By Junior Mayema,
Just taking into account the current human rights violation against LGBT people taking place in this 21st century and that include here in the United States of America where people utilize religious beliefs as defense mechanism to justify attacks on LGBT people, i don’t know yet what we can do to put an end to religious extremism, i am still thinking about a new approach to combat religious extremism before we reach crime against humanity here is what is happening in the world and why it is important to help LGBT asylum seekers and Refugees:
- “LGBT people in Syria need help, and they need to be supported,” says Nour, a Syrian gay rights activist now living in Turkey
- “We tried to reach out to some groups, international entities, and they said that LGBT people in Syria are not our priority,” he says
- The International Gay and Lesbian Human Rights Commission is calling for action to protect LGBT Syrians and Iraqis from ISIS
(CNN)The photographs released by ISIS in its stronghold of Raqqa are dated March 2015. The first ones show a large crowd, mostly men, but also among them a handful of women and children, all looking up.
Three men on top of a building, faces covered in black balaclavas, stand on either side of their victim, while a fourth seems to be taking a photo or video.
Their victim is thrown off the building. In the last photograph, he is seen face down, surrounded by a small crowd of men, most carrying weapons, some with rocks in their hands. The caption reads “stoned to death.”
The victim brutally killed because he was accused of being gay.
There are at least half a dozen documented cases of men being similarly killed by ISIS. What’s even more sickening for Nour, a gay Syrian man, is the onlookers’ reaction.
“It’s too much to watch, and people are just standing there in these images and watching, and they are not doing anything, and their facial expressions are really scary because they are not even scared of what is going on,” says Nour, who’s also an LGBT rights activist. “They might be a little bit excited or maybe happy to get rid of homosexuals in the city.”
Though in Istanbul, fear of persecution continues to haunt Nour, who asked us to conceal his identity as he waits and hopes for asylum in America and continues to campaign for rights for people who are LGBT — lesbian, gay, bisexual and trans.
A history of abuse
As a teenager, over a decade ago, Nour suffered because of his sexuality.
“The worst bullying was at school,” he remembers. “I was approached in the street a number of times, verbally abused and sometimes physically abused.”
There was no one to protect him. His family rejected his sexual orientation, his country criminalized it.
Article 520 of the Syrian Penal Code of 1949 states: “Any unnatural sexual intercourse shall be punished with a term of imprisonment of up to three years.”
Nour left Syria in 2012, before ISIS took over huge swaths of the country, after seeing a video of two men being beheaded. According to the voice on the clip, they are accused of being spies. Then toward the end, the voice speaks about “shaking the throne of God.”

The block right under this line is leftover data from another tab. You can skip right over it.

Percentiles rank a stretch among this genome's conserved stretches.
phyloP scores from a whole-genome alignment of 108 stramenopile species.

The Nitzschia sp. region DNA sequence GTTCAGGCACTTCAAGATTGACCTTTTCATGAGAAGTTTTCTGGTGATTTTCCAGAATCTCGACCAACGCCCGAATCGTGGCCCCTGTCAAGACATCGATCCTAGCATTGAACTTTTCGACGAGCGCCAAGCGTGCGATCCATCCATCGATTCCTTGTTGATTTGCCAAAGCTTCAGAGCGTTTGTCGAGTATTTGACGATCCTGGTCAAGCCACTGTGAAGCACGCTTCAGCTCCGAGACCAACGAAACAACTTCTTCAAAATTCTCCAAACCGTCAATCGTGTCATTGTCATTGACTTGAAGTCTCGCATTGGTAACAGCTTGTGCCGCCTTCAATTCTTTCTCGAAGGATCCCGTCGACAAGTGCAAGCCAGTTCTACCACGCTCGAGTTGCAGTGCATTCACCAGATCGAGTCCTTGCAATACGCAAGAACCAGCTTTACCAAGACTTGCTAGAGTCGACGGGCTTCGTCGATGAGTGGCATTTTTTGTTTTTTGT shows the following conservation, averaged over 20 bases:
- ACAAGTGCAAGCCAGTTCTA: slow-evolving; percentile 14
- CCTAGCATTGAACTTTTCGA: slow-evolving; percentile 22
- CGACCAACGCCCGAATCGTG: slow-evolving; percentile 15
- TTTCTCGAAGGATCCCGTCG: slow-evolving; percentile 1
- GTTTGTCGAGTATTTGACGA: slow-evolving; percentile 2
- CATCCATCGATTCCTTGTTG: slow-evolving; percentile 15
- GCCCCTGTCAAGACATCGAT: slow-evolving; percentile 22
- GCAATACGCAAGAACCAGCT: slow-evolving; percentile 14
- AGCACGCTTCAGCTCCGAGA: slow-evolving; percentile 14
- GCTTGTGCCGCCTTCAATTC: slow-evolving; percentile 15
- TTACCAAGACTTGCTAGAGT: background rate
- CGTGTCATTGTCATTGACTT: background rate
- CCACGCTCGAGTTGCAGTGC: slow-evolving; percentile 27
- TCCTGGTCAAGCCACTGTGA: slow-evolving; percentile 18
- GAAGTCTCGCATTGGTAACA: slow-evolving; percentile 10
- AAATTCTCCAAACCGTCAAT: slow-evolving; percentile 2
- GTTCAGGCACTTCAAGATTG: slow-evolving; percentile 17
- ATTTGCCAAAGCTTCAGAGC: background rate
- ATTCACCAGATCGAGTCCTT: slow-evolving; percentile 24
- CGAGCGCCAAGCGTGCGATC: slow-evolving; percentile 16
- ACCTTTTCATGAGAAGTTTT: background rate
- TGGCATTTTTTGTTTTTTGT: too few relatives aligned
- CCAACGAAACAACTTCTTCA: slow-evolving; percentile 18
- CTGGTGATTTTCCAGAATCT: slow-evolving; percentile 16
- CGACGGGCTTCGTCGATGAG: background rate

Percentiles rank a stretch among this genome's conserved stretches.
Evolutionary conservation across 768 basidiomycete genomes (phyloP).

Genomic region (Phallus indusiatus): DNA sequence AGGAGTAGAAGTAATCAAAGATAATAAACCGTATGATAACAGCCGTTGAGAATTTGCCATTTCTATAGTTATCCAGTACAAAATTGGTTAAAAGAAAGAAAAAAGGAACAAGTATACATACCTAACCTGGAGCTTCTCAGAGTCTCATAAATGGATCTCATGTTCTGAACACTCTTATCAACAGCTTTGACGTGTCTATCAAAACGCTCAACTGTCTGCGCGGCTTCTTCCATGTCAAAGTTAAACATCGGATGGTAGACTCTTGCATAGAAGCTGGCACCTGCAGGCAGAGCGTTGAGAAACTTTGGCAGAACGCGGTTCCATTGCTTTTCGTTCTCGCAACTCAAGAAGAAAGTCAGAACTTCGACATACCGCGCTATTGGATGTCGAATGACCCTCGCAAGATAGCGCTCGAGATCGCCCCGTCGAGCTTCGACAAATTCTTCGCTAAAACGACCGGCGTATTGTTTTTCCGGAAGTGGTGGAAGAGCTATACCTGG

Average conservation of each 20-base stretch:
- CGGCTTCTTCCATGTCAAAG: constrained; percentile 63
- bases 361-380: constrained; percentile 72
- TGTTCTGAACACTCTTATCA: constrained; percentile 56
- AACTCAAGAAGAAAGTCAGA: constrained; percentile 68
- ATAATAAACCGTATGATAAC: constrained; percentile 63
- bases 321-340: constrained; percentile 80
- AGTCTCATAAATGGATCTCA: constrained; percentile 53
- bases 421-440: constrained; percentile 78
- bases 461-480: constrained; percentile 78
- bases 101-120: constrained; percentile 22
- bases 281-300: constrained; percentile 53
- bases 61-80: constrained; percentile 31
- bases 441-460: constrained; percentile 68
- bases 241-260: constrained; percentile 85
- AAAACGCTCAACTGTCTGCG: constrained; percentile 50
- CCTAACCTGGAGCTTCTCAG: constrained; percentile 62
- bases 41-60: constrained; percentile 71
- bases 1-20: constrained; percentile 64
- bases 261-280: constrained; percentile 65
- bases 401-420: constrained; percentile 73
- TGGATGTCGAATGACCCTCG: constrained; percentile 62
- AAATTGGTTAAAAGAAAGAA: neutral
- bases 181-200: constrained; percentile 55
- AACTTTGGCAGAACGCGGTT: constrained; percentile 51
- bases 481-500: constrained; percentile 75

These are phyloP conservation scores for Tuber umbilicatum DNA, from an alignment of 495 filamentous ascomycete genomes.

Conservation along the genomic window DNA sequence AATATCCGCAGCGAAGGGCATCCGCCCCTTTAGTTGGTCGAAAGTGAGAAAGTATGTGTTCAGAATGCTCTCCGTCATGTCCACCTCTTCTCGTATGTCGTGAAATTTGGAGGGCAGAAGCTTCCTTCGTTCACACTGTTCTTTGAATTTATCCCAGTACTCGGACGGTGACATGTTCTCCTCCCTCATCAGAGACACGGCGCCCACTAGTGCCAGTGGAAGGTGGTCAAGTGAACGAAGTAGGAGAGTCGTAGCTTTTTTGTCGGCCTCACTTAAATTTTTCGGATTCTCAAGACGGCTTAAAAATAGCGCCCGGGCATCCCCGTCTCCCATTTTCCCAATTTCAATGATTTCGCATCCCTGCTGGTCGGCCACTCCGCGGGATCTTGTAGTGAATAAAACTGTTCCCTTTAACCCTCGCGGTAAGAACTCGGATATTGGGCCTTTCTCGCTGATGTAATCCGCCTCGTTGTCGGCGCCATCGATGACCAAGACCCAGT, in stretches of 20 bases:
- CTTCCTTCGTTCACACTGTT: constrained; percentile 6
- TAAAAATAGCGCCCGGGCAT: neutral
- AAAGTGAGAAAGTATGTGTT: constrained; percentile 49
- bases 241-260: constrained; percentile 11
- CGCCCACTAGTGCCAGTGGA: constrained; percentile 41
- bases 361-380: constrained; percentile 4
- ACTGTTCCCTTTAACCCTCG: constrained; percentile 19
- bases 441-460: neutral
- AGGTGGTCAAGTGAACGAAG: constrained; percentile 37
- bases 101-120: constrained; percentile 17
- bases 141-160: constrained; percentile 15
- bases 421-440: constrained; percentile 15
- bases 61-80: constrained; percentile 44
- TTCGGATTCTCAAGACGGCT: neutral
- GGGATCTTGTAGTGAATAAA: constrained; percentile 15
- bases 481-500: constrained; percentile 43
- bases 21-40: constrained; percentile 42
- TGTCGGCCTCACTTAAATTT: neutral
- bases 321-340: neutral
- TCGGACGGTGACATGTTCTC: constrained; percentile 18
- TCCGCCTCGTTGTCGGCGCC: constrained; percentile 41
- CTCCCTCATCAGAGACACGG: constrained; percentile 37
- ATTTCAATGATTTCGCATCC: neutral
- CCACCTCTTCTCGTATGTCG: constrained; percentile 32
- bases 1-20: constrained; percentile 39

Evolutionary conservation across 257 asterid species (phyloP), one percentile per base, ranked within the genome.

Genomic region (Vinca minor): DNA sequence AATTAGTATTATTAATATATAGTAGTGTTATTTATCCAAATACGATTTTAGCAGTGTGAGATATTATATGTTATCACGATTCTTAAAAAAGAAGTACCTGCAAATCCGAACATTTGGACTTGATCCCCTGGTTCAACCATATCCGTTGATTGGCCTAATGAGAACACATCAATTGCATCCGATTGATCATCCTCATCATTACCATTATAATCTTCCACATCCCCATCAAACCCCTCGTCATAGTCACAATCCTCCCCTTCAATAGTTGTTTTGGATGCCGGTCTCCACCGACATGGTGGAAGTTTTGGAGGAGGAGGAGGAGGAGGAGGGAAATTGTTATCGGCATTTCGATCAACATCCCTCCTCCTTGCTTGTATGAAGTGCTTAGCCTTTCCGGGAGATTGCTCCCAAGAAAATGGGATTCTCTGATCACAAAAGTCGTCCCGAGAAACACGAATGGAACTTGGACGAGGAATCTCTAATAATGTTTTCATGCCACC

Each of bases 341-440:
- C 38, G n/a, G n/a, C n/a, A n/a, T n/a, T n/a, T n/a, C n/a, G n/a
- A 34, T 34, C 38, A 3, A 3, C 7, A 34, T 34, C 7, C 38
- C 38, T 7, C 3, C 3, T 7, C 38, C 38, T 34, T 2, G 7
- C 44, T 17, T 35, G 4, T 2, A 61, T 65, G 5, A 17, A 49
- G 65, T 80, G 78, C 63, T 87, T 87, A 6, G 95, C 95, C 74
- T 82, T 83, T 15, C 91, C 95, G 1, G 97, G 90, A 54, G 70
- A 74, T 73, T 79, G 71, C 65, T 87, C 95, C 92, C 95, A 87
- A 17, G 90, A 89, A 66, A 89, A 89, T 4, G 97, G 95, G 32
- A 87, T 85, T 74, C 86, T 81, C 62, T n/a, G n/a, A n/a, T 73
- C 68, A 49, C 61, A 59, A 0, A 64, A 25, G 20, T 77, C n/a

“Whenever we hear this in video or audio, we know that this is exactly meant for gay people,” he says. “It was the moment of clarity, the moment of understanding; this place is not safe anymore.”
The pictures released by ISIS and other videos refer to gay men as the tribe of Lot, who, according to readings of the Quran and the hadith, or prophetic traditions, sinned by refusing Prophet Lot’s call to cease their homosexual activity and led to the destruction of Sodom. One hadith states, “When a man mounts another man, the throne of God shakes.”
Since the revolution turned war in Syria, the situation for the nation’s LGBT community has become even more dire.
“LGBT people in Syria need help, and they need to be supported. We tried to reach out to some groups, international entities, and they said that LGBT people in Syria are not our priority, and that would mean that our lives are not worthy for them to rescue,” Nour says.
This week, the International Gay and Lesbian Human Rights Commission, a nongovernmental organization based in New York, started “Don’t Turn Away,” an awareness-raising campaign calling for action to protect LGBT Syrians and Iraqis from ISIS’ merciless brutality.
On its website, the group states, “What is clear is the Islamic State’s intent — to spread terror among an already persecuted population in the region and to warn against any kind of ‘moral’ transgression.”
The commission is calling on governments and the United Nations High Commissioner for Refugees to expedite resettlement and refugee applications for LGBTs.
Driven away by threats
Sami and his partner are among those waiting. Dressed in matching outfits, they already consider themselves married, laughing about how they first met online. They too, like Nour, don’t want their identities revealed.
When Sami’s family found out about his relationship, he says, his brother tried to beat him up. He started to receive threatening phone calls from family and strangers.